Benji Backer is the president and founder of the American Conservation Coalition. Andrew Brennen was a 2020 education fellow at National Geographic, focusing on youth movements, and is the co-founder of Kentucky Student Voice Team.

Washington Post:

THE BOY NEXT DOOR PHENOMENON’: Young Americans are more optimistic about the future and far more approving of U.S. leadership under President Biden than during ex-president Donald Trump’s tenure, according to a new Harvard Youth Poll released on Friday. 

Biden has hit the highest favorability rating — 63 percent — among college students who are registered voters of any president in the youth poll’s 21-year history, according to the poll. 

Sitting at an overall 59 percent approval rating with those surveyed, Biden’s popularity among young voters also marks a dramatic U-turn for the 78-year-old president: at this time last year, only 34 percent of all young adults viewed Biden favorably, per the spring 2020 Harvard Youth Poll. Read the full results here.

  • “Joe Biden hasn’t really changed much but it’s like the ‘boy next door’ phenomenon: you take a second look and you see these qualities that you never appreciated before,” John Della Volpe, a former Biden campaign youth vote adviser and the Harvard Kennedy School Institute of Politics polling  director told Power Up. “You knew he kind of had the same values but he shares much more of your values that you might have thought before — certainly in the way he thinks about government and America and people are responding to how quickly he’s been able to instill some of his values in the practice of government.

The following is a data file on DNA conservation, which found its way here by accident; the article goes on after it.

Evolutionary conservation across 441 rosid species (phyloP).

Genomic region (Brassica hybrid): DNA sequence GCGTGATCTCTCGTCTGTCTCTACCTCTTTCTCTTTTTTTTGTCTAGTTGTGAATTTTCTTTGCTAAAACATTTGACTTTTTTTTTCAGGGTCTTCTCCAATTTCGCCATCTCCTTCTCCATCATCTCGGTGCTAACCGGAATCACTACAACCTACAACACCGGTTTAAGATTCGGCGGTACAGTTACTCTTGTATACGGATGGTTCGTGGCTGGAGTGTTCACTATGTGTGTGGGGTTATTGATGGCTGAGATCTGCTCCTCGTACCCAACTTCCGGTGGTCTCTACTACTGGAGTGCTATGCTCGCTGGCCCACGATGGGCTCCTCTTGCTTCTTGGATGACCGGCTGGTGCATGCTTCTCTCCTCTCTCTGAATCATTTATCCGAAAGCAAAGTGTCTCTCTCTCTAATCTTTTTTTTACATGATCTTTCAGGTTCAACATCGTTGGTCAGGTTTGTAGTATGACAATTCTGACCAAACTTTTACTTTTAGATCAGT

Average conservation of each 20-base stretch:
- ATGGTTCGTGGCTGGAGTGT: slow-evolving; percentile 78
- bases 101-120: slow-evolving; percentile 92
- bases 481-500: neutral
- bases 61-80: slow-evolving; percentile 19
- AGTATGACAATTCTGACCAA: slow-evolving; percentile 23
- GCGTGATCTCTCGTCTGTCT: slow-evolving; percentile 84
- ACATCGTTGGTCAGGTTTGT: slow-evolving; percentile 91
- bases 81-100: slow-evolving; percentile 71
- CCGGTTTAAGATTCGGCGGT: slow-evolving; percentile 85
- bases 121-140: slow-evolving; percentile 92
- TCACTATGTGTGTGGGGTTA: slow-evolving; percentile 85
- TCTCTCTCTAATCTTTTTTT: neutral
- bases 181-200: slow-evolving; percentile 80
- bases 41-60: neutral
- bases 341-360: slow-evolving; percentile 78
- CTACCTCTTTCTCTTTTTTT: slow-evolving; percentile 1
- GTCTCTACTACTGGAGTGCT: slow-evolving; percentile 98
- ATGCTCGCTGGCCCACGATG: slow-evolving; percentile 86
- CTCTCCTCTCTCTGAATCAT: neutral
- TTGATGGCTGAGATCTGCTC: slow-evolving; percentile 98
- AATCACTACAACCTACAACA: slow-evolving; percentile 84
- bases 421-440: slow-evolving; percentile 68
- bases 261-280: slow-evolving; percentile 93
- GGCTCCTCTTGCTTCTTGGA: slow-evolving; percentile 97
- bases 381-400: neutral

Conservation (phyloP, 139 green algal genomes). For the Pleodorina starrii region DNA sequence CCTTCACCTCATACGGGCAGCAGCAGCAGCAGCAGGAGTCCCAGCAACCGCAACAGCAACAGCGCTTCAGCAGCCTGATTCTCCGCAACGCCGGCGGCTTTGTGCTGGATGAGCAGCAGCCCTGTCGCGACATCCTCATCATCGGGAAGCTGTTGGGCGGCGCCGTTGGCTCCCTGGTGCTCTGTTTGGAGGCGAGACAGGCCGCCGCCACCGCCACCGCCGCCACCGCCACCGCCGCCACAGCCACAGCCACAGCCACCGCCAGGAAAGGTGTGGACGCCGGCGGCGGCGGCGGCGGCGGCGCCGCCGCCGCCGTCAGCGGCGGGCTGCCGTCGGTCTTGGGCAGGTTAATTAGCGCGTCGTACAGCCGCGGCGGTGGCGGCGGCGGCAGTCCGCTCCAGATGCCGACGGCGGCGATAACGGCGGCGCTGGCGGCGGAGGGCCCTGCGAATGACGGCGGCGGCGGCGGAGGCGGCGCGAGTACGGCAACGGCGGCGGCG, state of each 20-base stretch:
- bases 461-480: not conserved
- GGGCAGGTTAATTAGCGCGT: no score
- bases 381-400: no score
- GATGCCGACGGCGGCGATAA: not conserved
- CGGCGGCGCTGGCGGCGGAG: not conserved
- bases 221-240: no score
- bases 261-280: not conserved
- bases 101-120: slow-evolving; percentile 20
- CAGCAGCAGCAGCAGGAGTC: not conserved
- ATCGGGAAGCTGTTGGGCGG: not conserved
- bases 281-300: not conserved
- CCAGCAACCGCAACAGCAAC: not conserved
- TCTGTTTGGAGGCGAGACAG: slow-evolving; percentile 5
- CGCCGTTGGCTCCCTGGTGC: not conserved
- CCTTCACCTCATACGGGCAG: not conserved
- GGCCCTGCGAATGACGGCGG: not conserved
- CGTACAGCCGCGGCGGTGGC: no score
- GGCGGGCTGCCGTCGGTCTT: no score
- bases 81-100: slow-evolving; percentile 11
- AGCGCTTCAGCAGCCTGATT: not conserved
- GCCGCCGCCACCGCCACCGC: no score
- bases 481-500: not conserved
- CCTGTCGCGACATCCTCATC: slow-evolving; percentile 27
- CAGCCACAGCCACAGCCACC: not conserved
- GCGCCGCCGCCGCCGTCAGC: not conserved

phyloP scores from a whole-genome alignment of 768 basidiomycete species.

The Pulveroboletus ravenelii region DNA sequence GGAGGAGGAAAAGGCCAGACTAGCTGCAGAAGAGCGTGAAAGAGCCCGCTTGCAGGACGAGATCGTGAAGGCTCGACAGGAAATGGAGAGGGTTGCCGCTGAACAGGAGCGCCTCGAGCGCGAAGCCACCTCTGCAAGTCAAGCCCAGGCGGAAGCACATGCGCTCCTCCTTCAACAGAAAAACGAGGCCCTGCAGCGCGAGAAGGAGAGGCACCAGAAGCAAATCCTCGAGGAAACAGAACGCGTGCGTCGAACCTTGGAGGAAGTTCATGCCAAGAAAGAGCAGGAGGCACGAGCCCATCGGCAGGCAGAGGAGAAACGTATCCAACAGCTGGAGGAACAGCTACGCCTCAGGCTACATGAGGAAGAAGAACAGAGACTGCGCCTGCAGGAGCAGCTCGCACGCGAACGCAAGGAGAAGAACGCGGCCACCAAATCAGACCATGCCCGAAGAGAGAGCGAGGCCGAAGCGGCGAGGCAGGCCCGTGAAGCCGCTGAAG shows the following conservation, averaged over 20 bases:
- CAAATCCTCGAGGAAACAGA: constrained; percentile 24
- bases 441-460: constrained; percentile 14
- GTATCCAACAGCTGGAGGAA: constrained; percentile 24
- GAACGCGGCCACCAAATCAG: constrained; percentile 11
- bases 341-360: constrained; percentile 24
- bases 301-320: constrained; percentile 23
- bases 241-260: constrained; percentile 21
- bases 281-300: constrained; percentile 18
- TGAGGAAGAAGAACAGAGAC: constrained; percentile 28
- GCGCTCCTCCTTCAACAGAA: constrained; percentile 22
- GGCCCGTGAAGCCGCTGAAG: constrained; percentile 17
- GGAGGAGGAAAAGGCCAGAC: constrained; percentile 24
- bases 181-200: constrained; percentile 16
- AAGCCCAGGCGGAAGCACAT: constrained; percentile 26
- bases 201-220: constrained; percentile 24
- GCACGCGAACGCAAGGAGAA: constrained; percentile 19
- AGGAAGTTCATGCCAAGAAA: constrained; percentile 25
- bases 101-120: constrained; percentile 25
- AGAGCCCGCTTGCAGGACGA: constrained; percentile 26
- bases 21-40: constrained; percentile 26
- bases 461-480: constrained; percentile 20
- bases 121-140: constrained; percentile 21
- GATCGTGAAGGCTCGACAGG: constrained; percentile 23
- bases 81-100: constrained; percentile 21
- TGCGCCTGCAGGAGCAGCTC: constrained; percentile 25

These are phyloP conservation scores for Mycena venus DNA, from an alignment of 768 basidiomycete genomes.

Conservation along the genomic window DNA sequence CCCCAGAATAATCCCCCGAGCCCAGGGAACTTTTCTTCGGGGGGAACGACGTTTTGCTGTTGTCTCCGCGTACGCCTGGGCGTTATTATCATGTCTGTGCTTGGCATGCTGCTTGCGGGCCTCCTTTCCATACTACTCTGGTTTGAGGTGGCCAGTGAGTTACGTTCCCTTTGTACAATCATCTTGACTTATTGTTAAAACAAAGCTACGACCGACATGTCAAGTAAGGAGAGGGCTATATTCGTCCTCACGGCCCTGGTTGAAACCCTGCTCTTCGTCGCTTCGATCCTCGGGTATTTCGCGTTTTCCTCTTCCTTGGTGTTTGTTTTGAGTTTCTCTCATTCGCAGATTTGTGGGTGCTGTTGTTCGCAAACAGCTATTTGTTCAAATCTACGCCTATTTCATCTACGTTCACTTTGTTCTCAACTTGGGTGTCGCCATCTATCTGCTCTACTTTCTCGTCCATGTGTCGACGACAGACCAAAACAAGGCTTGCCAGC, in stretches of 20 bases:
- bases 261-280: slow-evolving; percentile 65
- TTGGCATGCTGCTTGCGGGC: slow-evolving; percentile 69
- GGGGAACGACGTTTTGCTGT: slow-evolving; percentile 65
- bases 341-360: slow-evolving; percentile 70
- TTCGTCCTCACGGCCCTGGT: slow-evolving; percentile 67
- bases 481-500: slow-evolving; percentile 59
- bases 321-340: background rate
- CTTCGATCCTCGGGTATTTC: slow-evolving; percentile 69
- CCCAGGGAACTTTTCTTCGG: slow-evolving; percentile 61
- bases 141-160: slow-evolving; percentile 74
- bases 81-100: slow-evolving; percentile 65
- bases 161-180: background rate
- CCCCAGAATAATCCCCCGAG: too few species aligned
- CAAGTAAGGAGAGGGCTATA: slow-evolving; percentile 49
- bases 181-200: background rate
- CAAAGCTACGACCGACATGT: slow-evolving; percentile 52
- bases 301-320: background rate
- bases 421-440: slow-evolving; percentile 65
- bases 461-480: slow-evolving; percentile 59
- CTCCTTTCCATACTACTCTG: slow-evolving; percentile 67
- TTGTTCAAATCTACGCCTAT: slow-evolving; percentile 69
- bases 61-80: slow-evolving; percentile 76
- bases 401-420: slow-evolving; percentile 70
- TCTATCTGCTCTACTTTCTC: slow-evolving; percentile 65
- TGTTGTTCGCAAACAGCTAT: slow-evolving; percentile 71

• George W. Bush came in at 61 percent in 2003; Barack Obama at 57 percent in 2016. 
  • Fifty-nine percent of 18-to-29 year old Americans approve of Biden’s overall job performance; 65 approve of his handling of the coronavirus; and 57 percent of race relations, according to the poll.
  • Please join us today at 4pm EST to discuss the poll further. 

Another striking development: young Americans are more hopeful about the future of America than they were in the fall of 2017 – almost a year after former president Trump took office. Only 31 percent of young Americans were hopeful about the future of America at the time and 67 percent were fearful. 

Four years later, 56 percent of young Americans are more optimistic – especially young people of color. 

  • “While the hopefulness of young whites has increased 11 points, from 35 percent to 46 percent – the changes in attitudes among young people of color are striking,” according to a memo penned by Della Volpe. “Whereas only 18 percent of young Blacks had hope in 2017, today 72 percent are hopeful (+54). In 2017, 29 percent of Hispanics called themselves hopeful, today that number is 69% (+40).”
  • Notable: the polling was conducted before the verdict that found former Minneapolis police officer Derek Chauvin guilty of murder and manslaughter in the death of George Floyd.